Di Francesco said her “number one tip” that she shares with people is to go to bed by 10:30 p.m. latest.
“Getting long enough, good quality sleep is one of the most under-rated wellness strategies,” she said. “We underestimate how beneficial sleep truly is on our body. When we sleep our body is doing the work to repair and restore itself. Sleep also triggers hormonal processes that impact how well we function during the day.”
“If you are going to bed later than 10:30 p.m., start shifting your bedtime by 15 minutes until you reach it. You also want to prep your body for sleep. To do this, dim your house lights around 9 p.m. This signals to your body that it’s nighttime, kickstarting melatonin production and making you sleepy. As well, stop major activities around this time. If you like, do some relaxing activities, such as reading, journaling, taking a bath, or doing a meditation.”
Another easy habit to incorporate into your everyday life—and one that is beneficial—is taking a walk outside.
“This doesn’t need to be a long walk; 10 to 15 minutes is great. If you can do more, even better,” Di Francesco said. “A walk in the morning before work helps to wake you up and give you energy to start the day, however, a walk at any time is beneficial.”
“Research shows that walking helps lower cortisol (your stress hormone), lowers blood sugar levels, and helps you be more creative. If you can’t bring yourself to walk for the sake of walking, that’s OK. Do another activity while you walk, such as take a phone call, listen to a podcast or audiobook, or even listen to a meditation—just be sure to keep your eyes open!”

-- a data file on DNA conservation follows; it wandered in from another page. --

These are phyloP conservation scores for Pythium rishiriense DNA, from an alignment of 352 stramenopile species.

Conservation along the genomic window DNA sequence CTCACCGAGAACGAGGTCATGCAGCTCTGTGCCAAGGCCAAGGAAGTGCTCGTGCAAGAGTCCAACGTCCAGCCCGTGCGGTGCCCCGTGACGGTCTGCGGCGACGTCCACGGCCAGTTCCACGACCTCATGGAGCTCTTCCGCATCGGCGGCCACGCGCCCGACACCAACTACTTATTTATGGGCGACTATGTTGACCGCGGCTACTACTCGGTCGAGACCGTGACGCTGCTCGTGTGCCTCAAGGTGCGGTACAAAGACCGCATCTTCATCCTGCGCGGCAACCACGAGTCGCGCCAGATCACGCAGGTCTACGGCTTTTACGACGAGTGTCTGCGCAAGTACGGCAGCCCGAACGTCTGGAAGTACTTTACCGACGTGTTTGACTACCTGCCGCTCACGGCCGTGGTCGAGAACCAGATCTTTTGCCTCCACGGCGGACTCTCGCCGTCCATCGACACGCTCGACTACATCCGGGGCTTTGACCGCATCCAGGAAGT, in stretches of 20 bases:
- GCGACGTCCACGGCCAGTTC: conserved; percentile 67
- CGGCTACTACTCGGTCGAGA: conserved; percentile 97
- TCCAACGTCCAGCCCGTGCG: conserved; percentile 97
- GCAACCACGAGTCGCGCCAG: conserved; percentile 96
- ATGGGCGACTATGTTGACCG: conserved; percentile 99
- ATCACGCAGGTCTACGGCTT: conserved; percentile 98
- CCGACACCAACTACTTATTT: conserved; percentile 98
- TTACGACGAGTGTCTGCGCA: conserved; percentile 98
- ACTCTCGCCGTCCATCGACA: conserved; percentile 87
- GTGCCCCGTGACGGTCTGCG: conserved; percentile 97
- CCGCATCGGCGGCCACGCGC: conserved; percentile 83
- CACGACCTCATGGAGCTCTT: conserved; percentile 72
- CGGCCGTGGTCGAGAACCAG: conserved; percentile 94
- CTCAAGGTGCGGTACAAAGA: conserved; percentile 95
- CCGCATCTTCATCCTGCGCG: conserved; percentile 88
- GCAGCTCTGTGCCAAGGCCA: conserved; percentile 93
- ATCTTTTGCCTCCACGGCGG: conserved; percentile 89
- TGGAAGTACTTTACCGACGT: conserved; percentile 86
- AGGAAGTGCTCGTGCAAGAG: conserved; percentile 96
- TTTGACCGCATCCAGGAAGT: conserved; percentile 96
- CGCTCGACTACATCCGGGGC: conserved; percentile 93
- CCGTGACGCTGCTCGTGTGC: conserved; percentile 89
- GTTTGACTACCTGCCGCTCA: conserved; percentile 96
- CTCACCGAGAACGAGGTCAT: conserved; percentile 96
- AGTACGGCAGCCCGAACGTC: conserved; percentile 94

Start a self-compassion practice
Licensed psychologist, yoga teacher and wellness speaker Justine Grosso told Newsweek that starting a self-compassion practice is one small way to buffer against self-criticism in the new year.
“This is especially important as self-criticism has been found to be associated with social anxiety, depression, and trauma-related disorders,” she said. “Developing a self-compassionate stance towards one’s goals for the new year is also particularly important due to how much pressure there is to adopt new habits and make changes this time of year.”
“Self-compassion offers space for being human, and having big emotions or making mistakes, without making it about an inherent character flaw.”
Exercise and balanced meals
Nordine Zouareg, a high-performance coach and former Mr. Universe, told Newsweek that we can boost our physical fitness by exercising at least 20 minutes a day while eating balanced, healthy meals.
“I often prescribe a combination of strength training, cardiovascular, and flexibility
exercises, in that order,” he said. “Yoga is also one of my favorites to bridge the gap between mind and body. When it comes to nutrition, I recommend small, healthy, and balanced meals comprised of 40 percent biological value protein, 40 percent low/moderate glycemic index carbohydrates, 20 percent good and clean fats (monosaturated oil), and at least eight large glasses of water a day.”
When it comes to boosting your emotional fitness, Zouareg said meditation, spending quality time with family, listening to music, reading, writing, walking in nature and taking vacations are all good options.
“Taking stock of your emotional well-being is a must if you want to perform at a high level and create optimum productivity,” he said.